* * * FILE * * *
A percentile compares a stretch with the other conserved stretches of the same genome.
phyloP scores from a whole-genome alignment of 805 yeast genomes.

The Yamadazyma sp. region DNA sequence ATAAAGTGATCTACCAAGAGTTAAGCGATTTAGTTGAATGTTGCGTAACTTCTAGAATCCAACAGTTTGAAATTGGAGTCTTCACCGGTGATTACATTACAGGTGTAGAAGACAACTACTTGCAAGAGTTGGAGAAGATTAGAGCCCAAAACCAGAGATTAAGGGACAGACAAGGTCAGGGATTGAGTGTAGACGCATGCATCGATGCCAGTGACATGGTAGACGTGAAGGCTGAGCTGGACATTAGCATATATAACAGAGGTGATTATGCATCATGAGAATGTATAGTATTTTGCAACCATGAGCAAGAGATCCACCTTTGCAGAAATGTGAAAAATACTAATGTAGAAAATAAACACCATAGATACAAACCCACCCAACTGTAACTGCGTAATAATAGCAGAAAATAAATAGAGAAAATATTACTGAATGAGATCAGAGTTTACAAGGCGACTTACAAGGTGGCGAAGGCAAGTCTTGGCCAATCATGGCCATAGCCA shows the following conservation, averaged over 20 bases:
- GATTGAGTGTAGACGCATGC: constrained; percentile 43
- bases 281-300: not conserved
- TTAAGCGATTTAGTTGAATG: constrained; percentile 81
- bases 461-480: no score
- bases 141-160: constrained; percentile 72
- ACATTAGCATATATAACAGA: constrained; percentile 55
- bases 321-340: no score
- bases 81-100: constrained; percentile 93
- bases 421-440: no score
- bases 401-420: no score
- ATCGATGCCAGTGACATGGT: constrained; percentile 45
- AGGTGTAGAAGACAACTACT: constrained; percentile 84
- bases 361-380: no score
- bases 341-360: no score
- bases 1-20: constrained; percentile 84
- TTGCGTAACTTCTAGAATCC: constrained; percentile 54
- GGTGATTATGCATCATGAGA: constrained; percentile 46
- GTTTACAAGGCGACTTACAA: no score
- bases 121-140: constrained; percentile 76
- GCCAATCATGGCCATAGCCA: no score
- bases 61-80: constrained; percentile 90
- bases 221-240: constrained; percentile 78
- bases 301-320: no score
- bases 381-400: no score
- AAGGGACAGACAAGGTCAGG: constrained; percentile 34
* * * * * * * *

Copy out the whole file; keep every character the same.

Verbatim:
A percentile compares a stretch with the other conserved stretches of the same genome.
phyloP scores from a whole-genome alignment of 805 yeast genomes.

The Yamadazyma sp. region DNA sequence ATAAAGTGATCTACCAAGAGTTAAGCGATTTAGTTGAATGTTGCGTAACTTCTAGAATCCAACAGTTTGAAATTGGAGTCTTCACCGGTGATTACATTACAGGTGTAGAAGACAACTACTTGCAAGAGTTGGAGAAGATTAGAGCCCAAAACCAGAGATTAAGGGACAGACAAGGTCAGGGATTGAGTGTAGACGCATGCATCGATGCCAGTGACATGGTAGACGTGAAGGCTGAGCTGGACATTAGCATATATAACAGAGGTGATTATGCATCATGAGAATGTATAGTATTTTGCAACCATGAGCAAGAGATCCACCTTTGCAGAAATGTGAAAAATACTAATGTAGAAAATAAACACCATAGATACAAACCCACCCAACTGTAACTGCGTAATAATAGCAGAAAATAAATAGAGAAAATATTACTGAATGAGATCAGAGTTTACAAGGCGACTTACAAGGTGGCGAAGGCAAGTCTTGGCCAATCATGGCCATAGCCA shows the following conservation, averaged over 20 bases:
- GATTGAGTGTAGACGCATGC: constrained; percentile 43
- bases 281-300: not conserved
- TTAAGCGATTTAGTTGAATG: constrained; percentile 81
- bases 461-480: no score
- bases 141-160: constrained; percentile 72
- ACATTAGCATATATAACAGA: constrained; percentile 55
- bases 321-340: no score
- bases 81-100: constrained; percentile 93
- bases 421-440: no score
- bases 401-420: no score
- ATCGATGCCAGTGACATGGT: constrained; percentile 45
- AGGTGTAGAAGACAACTACT: constrained; percentile 84
- bases 361-380: no score
- bases 341-360: no score
- bases 1-20: constrained; percentile 84
- TTGCGTAACTTCTAGAATCC: constrained; percentile 54
- GGTGATTATGCATCATGAGA: constrained; percentile 46
- GTTTACAAGGCGACTTACAA: no score
- bases 121-140: constrained; percentile 76
- GCCAATCATGGCCATAGCCA: no score
- bases 61-80: constrained; percentile 90
- bases 221-240: constrained; percentile 78
- bases 301-320: no score
- bases 381-400: no score
- AAGGGACAGACAAGGTCAGG: constrained; percentile 34